Liam cites the 1999 Clinch report on forestry, which stated that "for every 100 jobs in the forestry sector, an extra 90 full-time equivalent jobs are provided in other sectors of the economy".
Regarding farm incomes on marginal land, Liam argues that cattle and sheep farmers stand to gain between €100 and €330 per hectare on average for each year of the forest rotation, and that the tourism that these forests provide is beneficial to the wider local economy.
"My father told me a story of one time in the 1950s he was on the way home from carrying turf to Manorhamilton and a man came out on the road saying he needed to talk to him.
"The man said he only had one daughter and that she was married to a fella in the town. He knew that there would be nobody there to take over the farm.
"He begged my father to buy the farm and made him promise that it wouldn't be used for forestry.
"My father bought the land and it's like that man could see into the future because all that area - bar that piece of land we have - is covered in forestry now."
These are the words of Mary Rooney, who is Leitrim chair of the Irish Natura and Hill Farmers Association (INHFA). The Manorhamilton native runs a sheep and suckler farm with her husband across the border in Gorteen, Co Sligo.
For as long as Mary remembers, she says the growth of Sitka spruce plantations has not been seen as a positive development by local people in Leitrim.
While people like her grandfather once worked in forestry, now few people in the immediate area are employed in the sector and in most cases people don't even know who own the plantations, she claims.
"Farmers can't get money from the banks to buy the land but there are EIB (European Investment Bank) loans that offer 1pc loans to forestry investors.
"We don't know who these investors are. They could be foreign investors or they could be Dublin," she says.
"A young farmer looking to expand won't be able to go in to a bank and get a 1pc loan. I know the argument is there that it's marginal land being planted but most of the land in Leitrim is marginal. Some of the best weanlings in the country are reared on marginal land in Leitrim.
"Farmers are prepared to work with the marginal land in Leitrim; and yes, many have an outside job to keep going - but they deserve the chance to work the land."
Mary feels that the monoculture Sitka spruce plantations are having a "detrimental" impact on people's mental health and the landscape of Leitrim.
"Sitka spruce forests are complete deserts. If you see it on a big scale it's shocking. Fine houses from the 1970s are now boarded up and surrounded by forestry. If you're surrounded by Sitka spruce on three sides, you'll never see the sun and your land will be shaded," she says.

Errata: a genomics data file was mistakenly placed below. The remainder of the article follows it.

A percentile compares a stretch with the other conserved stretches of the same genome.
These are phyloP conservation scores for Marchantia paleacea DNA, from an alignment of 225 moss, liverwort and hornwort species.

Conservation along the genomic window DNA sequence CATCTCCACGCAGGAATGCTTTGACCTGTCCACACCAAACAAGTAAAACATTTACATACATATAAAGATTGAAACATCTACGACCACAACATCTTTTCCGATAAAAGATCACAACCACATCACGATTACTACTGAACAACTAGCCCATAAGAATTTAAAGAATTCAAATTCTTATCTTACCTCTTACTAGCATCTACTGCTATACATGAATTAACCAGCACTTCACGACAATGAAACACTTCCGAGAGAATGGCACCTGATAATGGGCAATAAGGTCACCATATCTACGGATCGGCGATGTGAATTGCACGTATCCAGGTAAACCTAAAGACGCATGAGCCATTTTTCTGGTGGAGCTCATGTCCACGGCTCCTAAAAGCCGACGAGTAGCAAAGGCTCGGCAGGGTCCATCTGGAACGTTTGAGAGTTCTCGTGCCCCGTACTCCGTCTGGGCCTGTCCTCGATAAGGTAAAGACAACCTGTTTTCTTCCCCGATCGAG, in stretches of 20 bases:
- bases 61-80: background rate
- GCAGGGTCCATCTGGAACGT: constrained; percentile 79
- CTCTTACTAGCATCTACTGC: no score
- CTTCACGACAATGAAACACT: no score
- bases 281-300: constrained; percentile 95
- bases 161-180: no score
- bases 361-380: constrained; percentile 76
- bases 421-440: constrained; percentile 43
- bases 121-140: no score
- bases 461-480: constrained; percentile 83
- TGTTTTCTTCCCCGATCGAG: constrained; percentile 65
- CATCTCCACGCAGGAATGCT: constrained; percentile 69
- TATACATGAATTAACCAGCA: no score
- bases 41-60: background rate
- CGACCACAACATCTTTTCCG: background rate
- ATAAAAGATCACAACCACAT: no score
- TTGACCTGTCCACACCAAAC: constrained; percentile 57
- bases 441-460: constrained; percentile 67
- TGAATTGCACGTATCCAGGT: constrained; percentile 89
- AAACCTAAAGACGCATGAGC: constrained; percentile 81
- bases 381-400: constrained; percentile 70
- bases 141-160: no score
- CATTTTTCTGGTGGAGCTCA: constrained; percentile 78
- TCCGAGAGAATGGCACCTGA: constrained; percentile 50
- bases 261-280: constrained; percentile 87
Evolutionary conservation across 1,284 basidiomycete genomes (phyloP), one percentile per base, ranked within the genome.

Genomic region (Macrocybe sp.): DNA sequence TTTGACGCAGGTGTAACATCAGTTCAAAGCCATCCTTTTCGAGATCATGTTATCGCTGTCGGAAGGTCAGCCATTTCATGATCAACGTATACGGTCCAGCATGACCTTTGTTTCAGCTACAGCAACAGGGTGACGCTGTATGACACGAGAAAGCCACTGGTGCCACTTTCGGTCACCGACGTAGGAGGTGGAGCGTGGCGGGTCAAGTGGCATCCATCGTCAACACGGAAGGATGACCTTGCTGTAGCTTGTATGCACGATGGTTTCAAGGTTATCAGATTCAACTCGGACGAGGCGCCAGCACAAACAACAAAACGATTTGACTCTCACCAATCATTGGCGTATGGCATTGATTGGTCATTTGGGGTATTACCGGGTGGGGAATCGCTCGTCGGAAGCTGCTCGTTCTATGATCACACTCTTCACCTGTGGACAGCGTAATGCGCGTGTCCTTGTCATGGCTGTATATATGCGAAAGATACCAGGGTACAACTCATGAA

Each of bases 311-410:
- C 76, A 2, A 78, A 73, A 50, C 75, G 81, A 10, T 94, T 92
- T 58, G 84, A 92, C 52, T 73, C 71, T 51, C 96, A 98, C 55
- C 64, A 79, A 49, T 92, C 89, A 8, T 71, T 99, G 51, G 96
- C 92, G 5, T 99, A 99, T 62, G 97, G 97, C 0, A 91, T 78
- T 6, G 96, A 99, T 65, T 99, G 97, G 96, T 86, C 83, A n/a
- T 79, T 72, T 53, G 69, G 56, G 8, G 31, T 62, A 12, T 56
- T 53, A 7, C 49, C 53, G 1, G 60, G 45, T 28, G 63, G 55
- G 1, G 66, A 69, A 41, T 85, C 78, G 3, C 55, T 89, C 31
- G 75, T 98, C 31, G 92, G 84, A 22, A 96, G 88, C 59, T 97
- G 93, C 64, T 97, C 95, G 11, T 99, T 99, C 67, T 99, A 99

"Frost doesn't lift in the winter time either. If you have dark green trees around you, the valley in front of you and your neighbours disappear and it's very lonely."
Mary thinks that if Ireland is serious about reaching its climate targets it needs to rethink its forestry policy and plant a greater variety of trees.
She says we must avoid a situation where Leitrim becomes a "disaster zone" of trees.
"We need to start planting the best carbon sequesters, and Sitka spruce are not the best. They're an insult to timber. People say that they are the only market for timber but that's because it's the only market we are aiming at. Jobs wouldn't be lost in Leitrim if we changed the type of trees we planted," she says.
"If we are serious about climate change we need to plant trees that are resilient to floods and fires. You saw in Portugal during the summer the wildfires of mass Eucalyptus trees, and if we got a summer like they did in the south of the country, Leitrim would be the next disaster zone.
"We should be aiming to plant 75pc broadleaf trees. There is potential for real timber to be cut and real trees to be grown, where there's wildlife and colour. We deserve the chance to do that."
Midlands north-west MEP Marian Harkin, an independent, thinks the Government policy around forestry needs to change so that farmers are on a level playing field with those who wish to plant forestry.
"The situation is driven by grant aid that the Government is putting forward," she says. "The price of land in Leitrim is not that high; if those who wish to buy forestry have a grant they can afford the land compared to farmers. This isn't happening anywhere else - just where the land price is low.
"All we are asking for is a level playing field with farmers. Farmers looking to expand can't afford to. The Government are presiding over a system that is locking farmers out of the market and the only people who can afford land are those with the grant aid."
She adds that she is not against forestry but that a balanced agro-forestry approach should be promoted rather than blanket Sitka spruce plantations.
"Nobody has a problem with agro-forestry, but blanket Sitka spruce plots are destroying communities. Who wants to live in a place where there's hectares and hectares of invasive species?
"Agro-forestry is a model that we should aspire to. This would mean farmers would plant some trees of different species, not all Sitka spruce."